We passed plenty of fishing skiffs but few houses. In the ports, soybeans were being loaded from huge silos onto ships. In Santo Domingo de Soriano, the oldest European settlement in Uruguay, we found the birthplace of founding father Jose Artigas, a guacho and smuggler turned general who helped gain independence from Spanish. There was no plaque, no remains of the structure he was born in, just a brightly-painted statue of Artigas in gaucho garb with the traditional long knife in a scabbard at the small of his back. He sits on a stump with a humorous expression on his face, next to a dog and an native boy who is pointing at something. This statue is very different from the many bronze ones in which he somberly stands or mounts horse in heroic fashion.

In the city of Paysandú we found the three offices in which permissions are needed to leave Uruguay, and on January 26 we crossed over into Concordia, Argentina. Friends from another yacht club had lined us up with an acquaintance there. At the Club Regatas Concordia a member named Maximo Muller awaited us. He helped us through two days of entry procedures. Foreign boats rarely entered there, so the officials didn’t know what to do. After many excited conferences in offices all over town they elaborated a new stack of documents sprinkled with stamps and signatures. Until we physically motored away we would continue to find those same papers taken, returned, modified and perused by a continual series of officials.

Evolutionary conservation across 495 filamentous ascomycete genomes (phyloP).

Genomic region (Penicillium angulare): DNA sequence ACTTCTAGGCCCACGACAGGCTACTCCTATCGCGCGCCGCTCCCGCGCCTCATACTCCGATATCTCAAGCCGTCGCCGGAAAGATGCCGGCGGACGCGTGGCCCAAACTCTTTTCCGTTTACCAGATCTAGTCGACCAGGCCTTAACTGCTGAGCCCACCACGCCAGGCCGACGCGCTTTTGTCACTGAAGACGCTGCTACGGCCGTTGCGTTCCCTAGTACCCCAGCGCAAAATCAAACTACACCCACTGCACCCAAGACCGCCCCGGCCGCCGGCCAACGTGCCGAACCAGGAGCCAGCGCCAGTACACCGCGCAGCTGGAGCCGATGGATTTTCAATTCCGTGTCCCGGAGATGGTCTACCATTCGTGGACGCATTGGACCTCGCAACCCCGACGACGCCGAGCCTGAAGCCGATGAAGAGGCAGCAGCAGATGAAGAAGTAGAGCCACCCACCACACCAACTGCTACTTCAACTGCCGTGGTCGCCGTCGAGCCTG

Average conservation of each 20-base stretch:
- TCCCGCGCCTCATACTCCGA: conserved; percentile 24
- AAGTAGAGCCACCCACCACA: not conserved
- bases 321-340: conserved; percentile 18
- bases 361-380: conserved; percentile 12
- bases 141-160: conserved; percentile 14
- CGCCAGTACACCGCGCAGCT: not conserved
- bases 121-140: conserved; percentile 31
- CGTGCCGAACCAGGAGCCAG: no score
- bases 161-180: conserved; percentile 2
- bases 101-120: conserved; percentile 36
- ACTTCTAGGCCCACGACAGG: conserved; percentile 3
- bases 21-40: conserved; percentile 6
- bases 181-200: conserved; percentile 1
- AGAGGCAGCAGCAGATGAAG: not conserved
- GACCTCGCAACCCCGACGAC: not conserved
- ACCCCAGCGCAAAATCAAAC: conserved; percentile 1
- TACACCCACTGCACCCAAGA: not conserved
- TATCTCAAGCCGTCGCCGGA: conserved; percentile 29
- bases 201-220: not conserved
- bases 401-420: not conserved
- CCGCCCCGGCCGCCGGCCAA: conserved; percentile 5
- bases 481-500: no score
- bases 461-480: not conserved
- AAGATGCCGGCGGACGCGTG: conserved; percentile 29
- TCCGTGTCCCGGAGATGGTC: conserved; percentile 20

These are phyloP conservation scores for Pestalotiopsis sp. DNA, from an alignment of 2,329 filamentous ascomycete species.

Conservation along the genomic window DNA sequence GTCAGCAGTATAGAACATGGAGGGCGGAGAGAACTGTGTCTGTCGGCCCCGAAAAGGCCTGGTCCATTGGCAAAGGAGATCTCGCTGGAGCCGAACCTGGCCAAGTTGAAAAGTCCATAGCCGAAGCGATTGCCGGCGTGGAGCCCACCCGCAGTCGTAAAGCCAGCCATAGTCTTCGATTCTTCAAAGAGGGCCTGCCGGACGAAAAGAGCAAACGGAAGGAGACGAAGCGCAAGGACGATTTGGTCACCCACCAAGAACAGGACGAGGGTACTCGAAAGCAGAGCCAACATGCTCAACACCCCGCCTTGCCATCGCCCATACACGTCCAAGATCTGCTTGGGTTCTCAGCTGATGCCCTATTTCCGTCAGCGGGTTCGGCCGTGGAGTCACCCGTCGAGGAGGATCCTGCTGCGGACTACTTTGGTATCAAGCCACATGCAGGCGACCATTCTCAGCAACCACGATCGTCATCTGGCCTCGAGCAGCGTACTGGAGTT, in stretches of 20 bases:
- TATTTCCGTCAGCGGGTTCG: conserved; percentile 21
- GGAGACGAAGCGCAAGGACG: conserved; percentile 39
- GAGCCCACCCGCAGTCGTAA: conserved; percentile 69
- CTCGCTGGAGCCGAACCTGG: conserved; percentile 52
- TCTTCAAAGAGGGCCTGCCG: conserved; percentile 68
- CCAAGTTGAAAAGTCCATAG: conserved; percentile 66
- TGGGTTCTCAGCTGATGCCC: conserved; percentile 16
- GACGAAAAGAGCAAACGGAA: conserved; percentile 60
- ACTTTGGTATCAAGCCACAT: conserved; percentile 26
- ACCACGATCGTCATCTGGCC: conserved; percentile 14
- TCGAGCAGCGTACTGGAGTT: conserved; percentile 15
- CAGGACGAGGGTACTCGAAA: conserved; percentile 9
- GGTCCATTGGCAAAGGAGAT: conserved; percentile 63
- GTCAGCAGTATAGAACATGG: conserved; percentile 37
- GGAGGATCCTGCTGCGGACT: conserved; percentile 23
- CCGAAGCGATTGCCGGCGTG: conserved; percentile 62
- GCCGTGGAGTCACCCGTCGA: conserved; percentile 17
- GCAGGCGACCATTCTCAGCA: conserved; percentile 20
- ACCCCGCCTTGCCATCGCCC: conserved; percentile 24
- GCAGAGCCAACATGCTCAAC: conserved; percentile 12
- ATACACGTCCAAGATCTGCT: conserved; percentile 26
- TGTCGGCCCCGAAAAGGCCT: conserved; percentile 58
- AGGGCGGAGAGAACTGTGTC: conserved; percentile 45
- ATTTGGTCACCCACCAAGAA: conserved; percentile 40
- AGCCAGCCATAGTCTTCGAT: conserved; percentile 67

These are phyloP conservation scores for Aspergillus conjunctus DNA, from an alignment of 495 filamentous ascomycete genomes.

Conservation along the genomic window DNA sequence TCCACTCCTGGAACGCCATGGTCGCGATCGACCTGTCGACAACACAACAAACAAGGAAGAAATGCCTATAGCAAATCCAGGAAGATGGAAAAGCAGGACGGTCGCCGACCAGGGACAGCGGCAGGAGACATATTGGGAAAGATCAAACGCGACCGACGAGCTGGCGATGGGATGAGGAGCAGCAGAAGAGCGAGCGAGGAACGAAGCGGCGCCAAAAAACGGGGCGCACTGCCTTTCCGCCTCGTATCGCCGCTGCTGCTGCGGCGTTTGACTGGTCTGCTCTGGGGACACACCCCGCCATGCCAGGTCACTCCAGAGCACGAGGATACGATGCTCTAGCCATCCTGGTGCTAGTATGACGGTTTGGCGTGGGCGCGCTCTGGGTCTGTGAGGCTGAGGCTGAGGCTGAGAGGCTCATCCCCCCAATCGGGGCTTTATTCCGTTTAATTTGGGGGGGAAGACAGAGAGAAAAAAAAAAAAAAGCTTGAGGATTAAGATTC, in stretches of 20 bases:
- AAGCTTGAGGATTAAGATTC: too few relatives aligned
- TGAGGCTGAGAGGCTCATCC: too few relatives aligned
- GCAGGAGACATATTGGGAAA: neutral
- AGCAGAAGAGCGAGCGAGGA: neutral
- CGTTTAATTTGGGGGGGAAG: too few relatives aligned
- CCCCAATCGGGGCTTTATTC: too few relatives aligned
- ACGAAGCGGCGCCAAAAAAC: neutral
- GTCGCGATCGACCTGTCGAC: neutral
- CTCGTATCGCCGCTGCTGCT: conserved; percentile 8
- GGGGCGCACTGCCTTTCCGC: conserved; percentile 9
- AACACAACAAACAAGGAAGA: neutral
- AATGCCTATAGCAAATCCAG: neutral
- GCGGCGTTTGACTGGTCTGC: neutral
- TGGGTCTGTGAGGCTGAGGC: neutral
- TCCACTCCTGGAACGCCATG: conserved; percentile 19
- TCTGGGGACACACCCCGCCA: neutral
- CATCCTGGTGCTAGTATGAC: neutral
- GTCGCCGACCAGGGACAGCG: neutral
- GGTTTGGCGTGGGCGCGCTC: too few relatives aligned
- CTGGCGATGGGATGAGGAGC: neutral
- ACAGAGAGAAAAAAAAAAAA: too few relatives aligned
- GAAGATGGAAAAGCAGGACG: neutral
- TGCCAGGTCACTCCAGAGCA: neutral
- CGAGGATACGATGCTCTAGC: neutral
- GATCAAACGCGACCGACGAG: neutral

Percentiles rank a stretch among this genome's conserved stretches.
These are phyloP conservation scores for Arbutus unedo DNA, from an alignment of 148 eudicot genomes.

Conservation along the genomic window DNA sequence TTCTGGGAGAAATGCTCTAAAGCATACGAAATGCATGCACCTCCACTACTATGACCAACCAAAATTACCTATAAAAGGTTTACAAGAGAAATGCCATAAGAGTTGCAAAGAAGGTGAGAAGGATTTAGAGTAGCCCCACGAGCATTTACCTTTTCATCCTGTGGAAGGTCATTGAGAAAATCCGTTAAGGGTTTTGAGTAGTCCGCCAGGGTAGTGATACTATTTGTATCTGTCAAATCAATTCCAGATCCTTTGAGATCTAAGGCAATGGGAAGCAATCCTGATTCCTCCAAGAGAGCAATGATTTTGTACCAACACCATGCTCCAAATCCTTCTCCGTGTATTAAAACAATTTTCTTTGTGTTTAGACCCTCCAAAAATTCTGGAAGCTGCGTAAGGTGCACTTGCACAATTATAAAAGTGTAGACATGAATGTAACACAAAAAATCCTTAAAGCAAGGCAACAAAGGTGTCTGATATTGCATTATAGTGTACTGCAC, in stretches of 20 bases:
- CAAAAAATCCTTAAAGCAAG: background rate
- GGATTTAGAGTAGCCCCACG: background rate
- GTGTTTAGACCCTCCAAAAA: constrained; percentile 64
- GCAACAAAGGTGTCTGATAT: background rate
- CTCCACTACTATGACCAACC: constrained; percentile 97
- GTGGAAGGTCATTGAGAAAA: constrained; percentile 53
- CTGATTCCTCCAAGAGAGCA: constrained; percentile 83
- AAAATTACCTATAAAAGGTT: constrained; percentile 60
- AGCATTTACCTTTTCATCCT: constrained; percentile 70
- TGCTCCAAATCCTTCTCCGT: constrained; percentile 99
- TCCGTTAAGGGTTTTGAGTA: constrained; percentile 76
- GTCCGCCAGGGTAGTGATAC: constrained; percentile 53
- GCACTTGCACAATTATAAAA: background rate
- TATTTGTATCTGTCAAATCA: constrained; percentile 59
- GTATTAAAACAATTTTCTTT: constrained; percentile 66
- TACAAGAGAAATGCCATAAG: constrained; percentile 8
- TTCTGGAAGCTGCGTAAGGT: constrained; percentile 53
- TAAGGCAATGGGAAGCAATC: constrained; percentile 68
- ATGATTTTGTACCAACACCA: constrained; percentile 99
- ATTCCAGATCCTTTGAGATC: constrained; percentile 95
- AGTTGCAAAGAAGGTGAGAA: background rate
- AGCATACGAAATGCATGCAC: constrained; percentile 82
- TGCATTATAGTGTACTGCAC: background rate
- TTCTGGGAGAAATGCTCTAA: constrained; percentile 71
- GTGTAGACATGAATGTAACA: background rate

Yesterday our Concordia friends Maximo and Omar transported Thurston around a dam and into the first of many large reservoirs we expect to travel in the coming months. They also filled the boat with melons and escorted us five miles or so up the reservoir. Once again we feel the pains of separating from new friends so soon, but we still have a long way to go up the Uruguay River and the Parana. If we can somehow minimize time spent in Prefectura offices along the way we may just arrive in Brazil by this time next month. Once there we hope to get comfortable and await the arrival of George, Lois and Carley. All of whom we are looking forward to seeing.

Love always,
Ginny & Steve